Perhaps the best thing about the illustrious newspaper career of William Forrest “Blackie” Sherrod, which began in 1946 at the Texas Telegram and went on to encompass the Fort Worth Press, Dallas Times Herald and Dallas Morning News, is that it came to an end before the full implosion of the print media world. Sherrod, retired since 2003, passed away today at age 96.
From an op-ed in the Morning News:
By the time The Dallas Morning News hired him in 1985, he had long been the gold standard for Texas sportswriting. He would write sports columns for another decade before cutting back to his popular “Scattershooting” column on Sundays and a weekly piece for the editorial pages… No writer would be so imitated over the decades or inspire more careers in this business.
“He was different from the other guys,” said Roger Staubach, the former Cowboys quarterback. “You’d sit down and know you’re gonna read Blackie’s column. He definitely had a following.”
Golfer Don January called him “the best writer I ever read.” The late University of Texas football coach Darrell Royal, with whom Sherrod wrote one of the only two books he ever finished, once said he always enjoyed being interviewed by him.
“He’s different and clever,” Royal said. “I was never bored, talking to him or reading him.”
Carroll moved from the U.S. to Toronto after working in theater production and found his greatest success as a CBC-TV series actor. More recently, he had moved to Huntsville, Ontario to be near his daughter. From Edmiston’s piece:
Carroll fell in with the town’s fledgling community radio station.
In 2010, he signed on just to do the afternoon show, but soon became a driving force — taking on other shows and helping Hunters Bay Radio grow from an online operation in the basement of a house into a 60-person FM radio station covering much of Ontario’s Muskoka cottage country.
Carroll, who battled cancer, was listening to Hunters Bay Radio during his final moments at a local hospice. The sequence of on-air events that sent him off is both sad and perfect. There’s a nice video tribute in the Post piece, as well. Carroll was 60. RIP.
H/T: Rick Wharton
Naples Daily News columnist Brent Batten is fully cognisant of the tongue-in-cheek flavoring of Cindy Adams’ Apri 25 column about a recent visit to his coastal city. Still, he feels that even within those margins, her accuracy is a little too far off the scenic West Coast of the Sunshine State.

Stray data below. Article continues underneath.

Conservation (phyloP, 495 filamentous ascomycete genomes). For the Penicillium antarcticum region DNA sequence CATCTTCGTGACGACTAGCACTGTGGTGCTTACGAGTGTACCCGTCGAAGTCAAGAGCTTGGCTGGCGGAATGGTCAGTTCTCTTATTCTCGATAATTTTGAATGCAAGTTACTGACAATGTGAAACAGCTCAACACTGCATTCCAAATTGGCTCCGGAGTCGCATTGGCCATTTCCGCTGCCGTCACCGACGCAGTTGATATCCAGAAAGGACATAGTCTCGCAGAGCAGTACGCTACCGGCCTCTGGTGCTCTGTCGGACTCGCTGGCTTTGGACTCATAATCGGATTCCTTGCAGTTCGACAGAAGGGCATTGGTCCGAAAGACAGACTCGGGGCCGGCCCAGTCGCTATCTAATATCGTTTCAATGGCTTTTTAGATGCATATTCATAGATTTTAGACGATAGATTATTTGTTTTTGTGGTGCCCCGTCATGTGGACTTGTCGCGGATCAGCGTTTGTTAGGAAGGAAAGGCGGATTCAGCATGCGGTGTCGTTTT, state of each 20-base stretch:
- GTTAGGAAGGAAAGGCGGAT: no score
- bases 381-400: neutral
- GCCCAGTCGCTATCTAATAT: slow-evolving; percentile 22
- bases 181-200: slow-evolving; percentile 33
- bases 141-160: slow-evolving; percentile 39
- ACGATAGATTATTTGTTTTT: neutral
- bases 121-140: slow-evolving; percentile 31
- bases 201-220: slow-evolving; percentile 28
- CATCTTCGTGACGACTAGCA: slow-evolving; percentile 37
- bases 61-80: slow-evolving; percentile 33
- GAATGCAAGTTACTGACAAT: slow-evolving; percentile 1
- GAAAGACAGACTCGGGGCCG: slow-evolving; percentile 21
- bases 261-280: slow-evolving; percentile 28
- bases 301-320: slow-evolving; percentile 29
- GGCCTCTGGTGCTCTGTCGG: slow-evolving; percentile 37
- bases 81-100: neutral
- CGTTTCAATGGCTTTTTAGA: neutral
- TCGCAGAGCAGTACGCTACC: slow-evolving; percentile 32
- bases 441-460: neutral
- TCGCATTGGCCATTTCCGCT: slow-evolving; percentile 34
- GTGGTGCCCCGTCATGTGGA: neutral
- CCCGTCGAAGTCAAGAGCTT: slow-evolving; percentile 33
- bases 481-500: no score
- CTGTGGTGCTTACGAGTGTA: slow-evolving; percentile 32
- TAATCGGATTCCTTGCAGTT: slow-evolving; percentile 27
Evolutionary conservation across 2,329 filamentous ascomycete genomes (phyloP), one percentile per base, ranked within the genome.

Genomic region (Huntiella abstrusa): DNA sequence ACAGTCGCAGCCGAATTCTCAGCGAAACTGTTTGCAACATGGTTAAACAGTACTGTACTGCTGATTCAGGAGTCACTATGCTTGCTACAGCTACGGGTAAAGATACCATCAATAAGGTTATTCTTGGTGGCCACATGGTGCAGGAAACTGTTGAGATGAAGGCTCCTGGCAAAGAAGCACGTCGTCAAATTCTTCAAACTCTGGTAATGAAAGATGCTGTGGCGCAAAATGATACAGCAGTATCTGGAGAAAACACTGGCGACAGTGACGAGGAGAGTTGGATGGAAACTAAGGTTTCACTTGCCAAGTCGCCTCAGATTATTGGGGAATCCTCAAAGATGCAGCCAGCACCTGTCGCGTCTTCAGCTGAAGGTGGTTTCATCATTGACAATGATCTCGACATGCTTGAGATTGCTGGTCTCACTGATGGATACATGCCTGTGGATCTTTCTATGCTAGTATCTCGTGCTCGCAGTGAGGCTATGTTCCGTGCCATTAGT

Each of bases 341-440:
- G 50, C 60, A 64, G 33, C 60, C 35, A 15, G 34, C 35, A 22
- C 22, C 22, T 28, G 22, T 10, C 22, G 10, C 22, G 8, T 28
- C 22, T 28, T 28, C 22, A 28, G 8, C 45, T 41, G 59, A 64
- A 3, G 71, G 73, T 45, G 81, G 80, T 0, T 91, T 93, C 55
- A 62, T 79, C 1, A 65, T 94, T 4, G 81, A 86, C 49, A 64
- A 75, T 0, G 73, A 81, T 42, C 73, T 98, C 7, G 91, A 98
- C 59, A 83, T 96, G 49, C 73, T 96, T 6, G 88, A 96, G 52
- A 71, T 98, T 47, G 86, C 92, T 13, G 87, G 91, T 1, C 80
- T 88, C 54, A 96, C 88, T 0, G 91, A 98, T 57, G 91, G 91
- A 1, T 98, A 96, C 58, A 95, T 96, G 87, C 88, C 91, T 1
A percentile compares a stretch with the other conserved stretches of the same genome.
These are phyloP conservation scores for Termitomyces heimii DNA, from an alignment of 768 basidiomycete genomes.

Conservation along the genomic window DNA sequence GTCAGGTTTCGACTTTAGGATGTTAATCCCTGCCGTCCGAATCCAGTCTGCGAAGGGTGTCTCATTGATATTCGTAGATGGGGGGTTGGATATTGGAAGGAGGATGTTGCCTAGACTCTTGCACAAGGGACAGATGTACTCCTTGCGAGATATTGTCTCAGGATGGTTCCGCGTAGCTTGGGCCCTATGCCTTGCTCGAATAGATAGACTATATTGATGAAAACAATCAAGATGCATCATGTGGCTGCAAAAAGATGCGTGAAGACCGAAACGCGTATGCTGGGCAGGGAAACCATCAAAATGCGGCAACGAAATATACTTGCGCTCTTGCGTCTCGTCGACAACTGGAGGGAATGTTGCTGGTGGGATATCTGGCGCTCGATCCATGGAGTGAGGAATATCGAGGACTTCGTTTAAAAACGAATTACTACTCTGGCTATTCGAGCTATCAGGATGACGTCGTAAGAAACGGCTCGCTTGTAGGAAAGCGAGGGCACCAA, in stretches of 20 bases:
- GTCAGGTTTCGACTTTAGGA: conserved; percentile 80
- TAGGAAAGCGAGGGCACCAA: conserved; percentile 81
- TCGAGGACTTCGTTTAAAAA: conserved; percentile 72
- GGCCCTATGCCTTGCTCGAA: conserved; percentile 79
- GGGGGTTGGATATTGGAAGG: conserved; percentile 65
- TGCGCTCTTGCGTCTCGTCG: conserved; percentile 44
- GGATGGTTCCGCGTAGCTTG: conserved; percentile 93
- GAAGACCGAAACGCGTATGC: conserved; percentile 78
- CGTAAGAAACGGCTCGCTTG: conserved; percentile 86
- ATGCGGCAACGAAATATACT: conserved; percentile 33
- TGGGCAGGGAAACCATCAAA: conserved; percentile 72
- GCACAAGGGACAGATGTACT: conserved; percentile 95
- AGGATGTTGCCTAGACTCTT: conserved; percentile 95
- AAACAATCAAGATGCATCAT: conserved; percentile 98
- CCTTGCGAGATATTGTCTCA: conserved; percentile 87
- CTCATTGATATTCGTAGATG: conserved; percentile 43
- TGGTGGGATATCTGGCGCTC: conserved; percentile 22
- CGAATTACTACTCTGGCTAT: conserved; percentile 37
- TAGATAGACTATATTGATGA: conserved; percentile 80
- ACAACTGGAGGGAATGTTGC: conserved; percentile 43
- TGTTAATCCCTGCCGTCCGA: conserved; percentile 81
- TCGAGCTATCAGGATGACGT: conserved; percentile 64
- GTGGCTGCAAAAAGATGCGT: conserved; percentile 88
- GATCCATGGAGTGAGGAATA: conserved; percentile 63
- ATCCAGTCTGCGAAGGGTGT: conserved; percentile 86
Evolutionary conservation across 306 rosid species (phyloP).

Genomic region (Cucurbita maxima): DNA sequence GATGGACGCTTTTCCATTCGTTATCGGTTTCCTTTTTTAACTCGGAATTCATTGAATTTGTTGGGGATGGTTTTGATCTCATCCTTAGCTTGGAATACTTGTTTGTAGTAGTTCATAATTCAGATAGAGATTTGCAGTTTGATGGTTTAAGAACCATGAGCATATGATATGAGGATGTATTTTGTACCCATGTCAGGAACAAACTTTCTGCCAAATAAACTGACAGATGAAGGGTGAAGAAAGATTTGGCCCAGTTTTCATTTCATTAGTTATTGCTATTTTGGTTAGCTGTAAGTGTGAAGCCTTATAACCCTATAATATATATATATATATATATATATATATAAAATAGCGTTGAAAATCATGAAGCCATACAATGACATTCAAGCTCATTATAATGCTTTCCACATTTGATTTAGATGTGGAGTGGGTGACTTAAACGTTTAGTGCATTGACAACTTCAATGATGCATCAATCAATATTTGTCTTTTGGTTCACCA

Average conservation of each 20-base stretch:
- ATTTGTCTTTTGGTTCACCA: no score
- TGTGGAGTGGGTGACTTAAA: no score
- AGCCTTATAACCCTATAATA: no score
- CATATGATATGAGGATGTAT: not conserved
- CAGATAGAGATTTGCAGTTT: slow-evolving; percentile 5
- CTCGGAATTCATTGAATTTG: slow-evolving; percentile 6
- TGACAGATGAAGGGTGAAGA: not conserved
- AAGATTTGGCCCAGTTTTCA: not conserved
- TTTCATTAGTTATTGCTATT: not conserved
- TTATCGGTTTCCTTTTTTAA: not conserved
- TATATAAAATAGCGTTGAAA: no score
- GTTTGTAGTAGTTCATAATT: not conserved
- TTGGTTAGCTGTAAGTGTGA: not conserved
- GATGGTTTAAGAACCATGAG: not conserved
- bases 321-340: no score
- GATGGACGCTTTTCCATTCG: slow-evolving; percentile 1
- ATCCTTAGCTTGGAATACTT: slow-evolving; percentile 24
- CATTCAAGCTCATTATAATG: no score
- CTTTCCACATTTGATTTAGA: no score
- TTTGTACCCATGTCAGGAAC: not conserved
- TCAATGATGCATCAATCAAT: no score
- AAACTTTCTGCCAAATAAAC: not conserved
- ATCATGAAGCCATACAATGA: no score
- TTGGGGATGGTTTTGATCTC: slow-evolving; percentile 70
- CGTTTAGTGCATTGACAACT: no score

Batten definitely has fun taking Adams’s reporting to task:
Her premise includes more errors than a Donald Trump campaign tweet, less research than Bernie Sanders’ economic policy and at least as many contradictions as Hillary Clinton’s email cover story.
Adams says she spent her time in Naples at the palatial home of Judge Judy Scheindlin, which by the way isn’t in Naples (Adams makes the common visitor mistake of equating Naples proper to urban Collier County, which is vastly larger). Apparently, the Scheindlins are poor hosts because they didn’t take their guest to see much of the surrounding town.
The poverty line in Naples is not four homes, Batten clarifies. And if a local resident dropped a $100 bill, they would most certainly pick up. Batten also somewhat hilariously wedges in a mention of the first-ever U.S. Open Pickleball Championships, taking place in Naples April 26 through May 1.
H/T: Marty Chase
The New York Times Company has named David Rubin senior vp and head of brand. Rubin most recently served as Pinterest’s head of global brand marketing.
Prior to his time at Pinterest, Rubin was Unilever’s marketing vice president for hair care brands.
“The New York Times brand is a mighty, meaningful and sometimes-overlooked asset that will play a huge role in our success, and David Rubin is exactly the right person to lead our whole enterprise to think about and act on our brand in ways that help us grow,” said Times Company CRO Meredith Kopit Levien, in a statement.
Next week, The GroundTruth Project will host a free journalism security workshop at International House in New York to coincide with World Press Freedom Day May 3. The event will be led by Global Journalist Security founder Frank Smyth and Columbia University professor Judith Matloff.
During a keynote speech last night at Kimball Union Academy, a private boarding school in New Hampshire where the late Steven Sotloff (Class of 2002) got his first taste for journalism, GroundTruth founder and executive director Charles M. Sennott explained how the experiences of Sotloff and another New Hampshire native felled in the line of dangerous fact-finding, James Foley, helped shape his organization’s mission. From a report in the Valley News:
Foley had good training and was a mature reporter, Sennott said, “But did he have sufficient resources — financial — to do the work he did?”
He expanded on the question in an interview after the talk, saying the rates freelancers were being paid to cover conflicts “were not fair.”
“It’s not only not fair,” he said, “it in some cases could end up putting them in harm’s way, without the resources to get out of it. I think Jim Foley was going to go to Syria no matter what; he was going to work as a freelancer.”